A "critical priority" for the Department of Human Services is that children in its care "should be placed with kin whenever possible."
That's what Commissioner Cynthia F. Figueroa wrote to us last month after my column described how Victoria O'Brian's great-nephew was allowed to be adopted by another family despite O'Brian's desire to raise him.
O'Brian concedes she missed one hearing because her niece, the birth mother, told her she didn't have to be there. That turned out to be a huge mistake, because Family Court Supervising Judge Walter J. Olszewski used it as evidence that O'Brian wasn't strongly motivated to take the child.
In his order awarding the boy to another family, he wrote, "Any preference in favor of a relative only relates to standing to participate in adoption proceedings." It does not give blood relatives a preference in the actual adoption, he said.
DHS and the judge aren't on the same page. DHS gives family priority, the jurist doesn't. That concerns me because the judge, who declined to comment, has a similar case headed to his courtroom.
That case concerns LaShawn Robinson, 37, who believes that her nephew was wrongly assigned to a foster parent when DHS knew she wanted to adopt him. Her nephew, who has leukemia, is the son of Robinson's deceased brother.
Robinson is a certified nursing assistant, a single mom who lives in Strawberry Mansion with her two sons, 11 and 4. Her nephew turns 5 on Tuesday, Sept. 19.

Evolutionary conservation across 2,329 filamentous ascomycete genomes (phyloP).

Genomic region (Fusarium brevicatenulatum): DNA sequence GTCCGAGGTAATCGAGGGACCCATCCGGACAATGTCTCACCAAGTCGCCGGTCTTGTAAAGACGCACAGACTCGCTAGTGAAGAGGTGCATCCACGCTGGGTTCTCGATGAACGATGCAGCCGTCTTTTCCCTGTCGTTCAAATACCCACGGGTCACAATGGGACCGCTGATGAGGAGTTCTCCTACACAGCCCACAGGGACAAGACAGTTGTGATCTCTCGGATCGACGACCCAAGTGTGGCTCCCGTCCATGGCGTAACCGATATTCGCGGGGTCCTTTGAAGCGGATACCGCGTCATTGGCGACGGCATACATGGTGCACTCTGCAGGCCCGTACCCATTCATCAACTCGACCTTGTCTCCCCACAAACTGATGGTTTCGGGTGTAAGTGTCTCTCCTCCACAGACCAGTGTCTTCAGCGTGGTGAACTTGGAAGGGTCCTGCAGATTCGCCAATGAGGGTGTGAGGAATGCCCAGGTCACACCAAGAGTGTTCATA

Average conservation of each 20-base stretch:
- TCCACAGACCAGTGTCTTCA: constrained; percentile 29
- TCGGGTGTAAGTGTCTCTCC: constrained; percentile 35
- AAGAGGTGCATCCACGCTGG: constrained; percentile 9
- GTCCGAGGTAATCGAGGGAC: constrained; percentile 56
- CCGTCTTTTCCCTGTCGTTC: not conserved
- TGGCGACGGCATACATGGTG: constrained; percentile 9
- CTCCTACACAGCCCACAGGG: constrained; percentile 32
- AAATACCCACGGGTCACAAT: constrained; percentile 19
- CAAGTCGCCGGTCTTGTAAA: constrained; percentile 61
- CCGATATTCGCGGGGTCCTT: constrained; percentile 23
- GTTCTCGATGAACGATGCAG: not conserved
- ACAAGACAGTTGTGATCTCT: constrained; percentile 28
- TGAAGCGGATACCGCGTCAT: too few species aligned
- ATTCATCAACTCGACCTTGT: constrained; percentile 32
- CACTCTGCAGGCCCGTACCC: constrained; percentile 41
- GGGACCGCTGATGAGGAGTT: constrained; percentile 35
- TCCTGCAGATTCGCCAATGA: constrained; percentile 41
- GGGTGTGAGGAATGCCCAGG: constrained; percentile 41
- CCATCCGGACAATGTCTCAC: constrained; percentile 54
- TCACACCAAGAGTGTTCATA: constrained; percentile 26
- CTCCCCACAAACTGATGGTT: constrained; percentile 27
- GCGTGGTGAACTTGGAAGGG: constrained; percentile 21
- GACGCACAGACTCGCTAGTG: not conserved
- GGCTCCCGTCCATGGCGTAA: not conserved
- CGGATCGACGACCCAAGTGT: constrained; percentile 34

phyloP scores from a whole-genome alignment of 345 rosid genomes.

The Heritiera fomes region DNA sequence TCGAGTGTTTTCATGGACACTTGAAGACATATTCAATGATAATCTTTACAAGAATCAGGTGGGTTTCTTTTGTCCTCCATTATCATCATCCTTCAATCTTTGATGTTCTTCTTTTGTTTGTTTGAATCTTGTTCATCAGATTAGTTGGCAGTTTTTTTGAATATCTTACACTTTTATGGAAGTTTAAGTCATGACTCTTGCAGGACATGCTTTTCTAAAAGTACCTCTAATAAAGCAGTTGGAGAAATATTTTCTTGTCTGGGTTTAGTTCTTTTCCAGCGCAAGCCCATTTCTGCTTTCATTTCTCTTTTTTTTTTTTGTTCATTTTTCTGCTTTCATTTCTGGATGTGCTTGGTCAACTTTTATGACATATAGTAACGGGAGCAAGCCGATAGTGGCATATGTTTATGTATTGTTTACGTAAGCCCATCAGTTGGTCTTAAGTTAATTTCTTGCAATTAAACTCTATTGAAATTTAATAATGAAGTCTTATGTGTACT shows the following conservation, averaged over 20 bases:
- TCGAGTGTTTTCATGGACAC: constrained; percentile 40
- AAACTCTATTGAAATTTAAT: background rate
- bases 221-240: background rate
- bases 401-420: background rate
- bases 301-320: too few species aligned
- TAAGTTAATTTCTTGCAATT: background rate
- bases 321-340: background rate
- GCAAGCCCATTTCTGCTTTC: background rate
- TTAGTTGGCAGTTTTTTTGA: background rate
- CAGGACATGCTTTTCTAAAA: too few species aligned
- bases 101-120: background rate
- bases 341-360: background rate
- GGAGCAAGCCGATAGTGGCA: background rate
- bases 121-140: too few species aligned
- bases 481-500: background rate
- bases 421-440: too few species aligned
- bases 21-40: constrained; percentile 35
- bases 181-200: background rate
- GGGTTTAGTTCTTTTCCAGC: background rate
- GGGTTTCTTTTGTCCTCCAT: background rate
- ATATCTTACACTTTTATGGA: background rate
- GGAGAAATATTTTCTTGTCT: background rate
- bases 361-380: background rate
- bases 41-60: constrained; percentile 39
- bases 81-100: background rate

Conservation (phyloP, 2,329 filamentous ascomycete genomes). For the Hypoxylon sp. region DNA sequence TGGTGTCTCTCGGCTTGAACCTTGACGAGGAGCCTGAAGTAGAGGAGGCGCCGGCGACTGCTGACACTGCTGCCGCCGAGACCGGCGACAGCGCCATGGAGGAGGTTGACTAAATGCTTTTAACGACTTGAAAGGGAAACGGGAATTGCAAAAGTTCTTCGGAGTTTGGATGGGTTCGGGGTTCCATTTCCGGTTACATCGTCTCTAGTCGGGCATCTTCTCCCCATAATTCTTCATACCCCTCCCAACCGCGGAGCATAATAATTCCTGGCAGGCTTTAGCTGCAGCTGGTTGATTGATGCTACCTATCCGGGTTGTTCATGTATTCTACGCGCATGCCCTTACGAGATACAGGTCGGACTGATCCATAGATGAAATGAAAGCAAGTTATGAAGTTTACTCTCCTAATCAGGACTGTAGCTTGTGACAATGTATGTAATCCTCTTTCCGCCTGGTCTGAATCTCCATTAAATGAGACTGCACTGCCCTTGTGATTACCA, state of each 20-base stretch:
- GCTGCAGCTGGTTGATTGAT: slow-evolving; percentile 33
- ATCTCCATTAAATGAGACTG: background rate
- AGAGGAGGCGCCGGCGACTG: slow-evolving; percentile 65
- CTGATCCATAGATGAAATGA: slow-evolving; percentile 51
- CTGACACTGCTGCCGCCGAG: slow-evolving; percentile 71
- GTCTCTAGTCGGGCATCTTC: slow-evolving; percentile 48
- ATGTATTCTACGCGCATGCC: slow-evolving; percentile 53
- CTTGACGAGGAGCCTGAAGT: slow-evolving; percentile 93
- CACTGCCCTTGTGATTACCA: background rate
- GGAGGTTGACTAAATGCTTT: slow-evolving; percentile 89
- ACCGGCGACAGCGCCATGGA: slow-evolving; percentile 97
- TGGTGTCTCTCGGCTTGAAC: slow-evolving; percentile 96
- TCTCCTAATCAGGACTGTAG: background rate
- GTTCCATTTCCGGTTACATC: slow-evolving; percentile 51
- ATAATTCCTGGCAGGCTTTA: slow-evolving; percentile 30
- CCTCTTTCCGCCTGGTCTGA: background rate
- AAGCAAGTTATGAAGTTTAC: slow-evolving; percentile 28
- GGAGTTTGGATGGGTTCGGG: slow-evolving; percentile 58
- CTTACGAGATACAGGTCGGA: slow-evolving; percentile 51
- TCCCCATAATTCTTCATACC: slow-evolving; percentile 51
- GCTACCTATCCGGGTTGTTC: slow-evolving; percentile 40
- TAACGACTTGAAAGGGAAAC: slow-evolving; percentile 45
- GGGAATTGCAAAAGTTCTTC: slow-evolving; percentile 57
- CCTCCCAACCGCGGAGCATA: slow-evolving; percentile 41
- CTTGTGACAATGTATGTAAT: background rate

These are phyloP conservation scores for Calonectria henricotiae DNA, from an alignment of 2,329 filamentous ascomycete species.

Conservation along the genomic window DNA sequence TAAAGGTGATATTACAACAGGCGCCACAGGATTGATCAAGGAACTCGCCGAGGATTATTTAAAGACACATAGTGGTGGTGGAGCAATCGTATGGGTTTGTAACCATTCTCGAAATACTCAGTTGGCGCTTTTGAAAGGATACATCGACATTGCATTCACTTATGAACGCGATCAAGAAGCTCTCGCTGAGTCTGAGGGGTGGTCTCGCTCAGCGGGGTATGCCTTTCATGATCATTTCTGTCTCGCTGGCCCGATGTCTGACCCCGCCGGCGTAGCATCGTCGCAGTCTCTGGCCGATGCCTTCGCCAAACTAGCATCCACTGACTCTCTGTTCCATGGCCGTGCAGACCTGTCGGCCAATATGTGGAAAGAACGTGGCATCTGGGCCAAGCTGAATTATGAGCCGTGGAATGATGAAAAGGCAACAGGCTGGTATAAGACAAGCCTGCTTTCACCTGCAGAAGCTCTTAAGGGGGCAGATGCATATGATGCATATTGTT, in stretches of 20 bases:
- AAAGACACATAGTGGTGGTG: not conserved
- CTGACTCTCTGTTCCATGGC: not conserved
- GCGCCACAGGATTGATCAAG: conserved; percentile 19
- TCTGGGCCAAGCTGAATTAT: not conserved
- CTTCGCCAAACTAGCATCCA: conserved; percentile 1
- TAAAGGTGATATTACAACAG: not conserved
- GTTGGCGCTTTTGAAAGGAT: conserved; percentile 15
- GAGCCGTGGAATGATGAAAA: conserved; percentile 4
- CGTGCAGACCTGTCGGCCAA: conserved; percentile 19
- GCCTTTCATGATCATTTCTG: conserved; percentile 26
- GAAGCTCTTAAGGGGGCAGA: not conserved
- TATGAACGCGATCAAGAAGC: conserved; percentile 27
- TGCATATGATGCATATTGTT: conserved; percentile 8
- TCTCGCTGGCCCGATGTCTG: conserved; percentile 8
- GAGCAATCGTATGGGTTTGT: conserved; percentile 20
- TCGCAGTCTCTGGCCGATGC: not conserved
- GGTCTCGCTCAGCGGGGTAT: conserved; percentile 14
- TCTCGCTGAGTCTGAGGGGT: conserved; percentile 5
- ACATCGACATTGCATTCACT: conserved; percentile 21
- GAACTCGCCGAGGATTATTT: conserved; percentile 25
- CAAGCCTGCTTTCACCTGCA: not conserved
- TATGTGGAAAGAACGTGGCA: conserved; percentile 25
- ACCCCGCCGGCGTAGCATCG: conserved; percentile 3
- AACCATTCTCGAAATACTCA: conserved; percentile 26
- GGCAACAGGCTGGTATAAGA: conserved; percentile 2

The child is in the foster care of Rachel Greiner, who was his caregiver at Childway Pediatric Services, a nursing facility where she works and where he was treated. Greiner declined to speak when I reached her by phone.
Robinson thought that after clearing background checks and her home being approved, "we were headed for reunification."
That got snagged in a controversy over the number of visits she made to the child and her ability to administer medicine to him at home. Robinson says her medical training qualifies her to care for the child and she alerted supervisors that her visits would temporarily diminish over the few weeks she cared for her dying father.
The bottom line: After reviewing the case, Deputy Commissioner Kimberly Ali wrote in an email last April that DHS supports placing the child in Robinson's home. The next month, Ali said the city's Law Department had filed a motion to have the child awarded to Robinson.
That court date I mentioned earlier is Wednesday, Sept. 20. It is a pretrial hearing at which the competing claims of Greiner and Robinson will be aired, prior to a later hearing at which adoption will be decided.
This brings us back to Judge Olszewski.
All things being equal, family members should get preference, in my opinion. Some will say all things are never precisely equal. That's true.
But denying a child to family should require proof that placement would actually be bad for the child.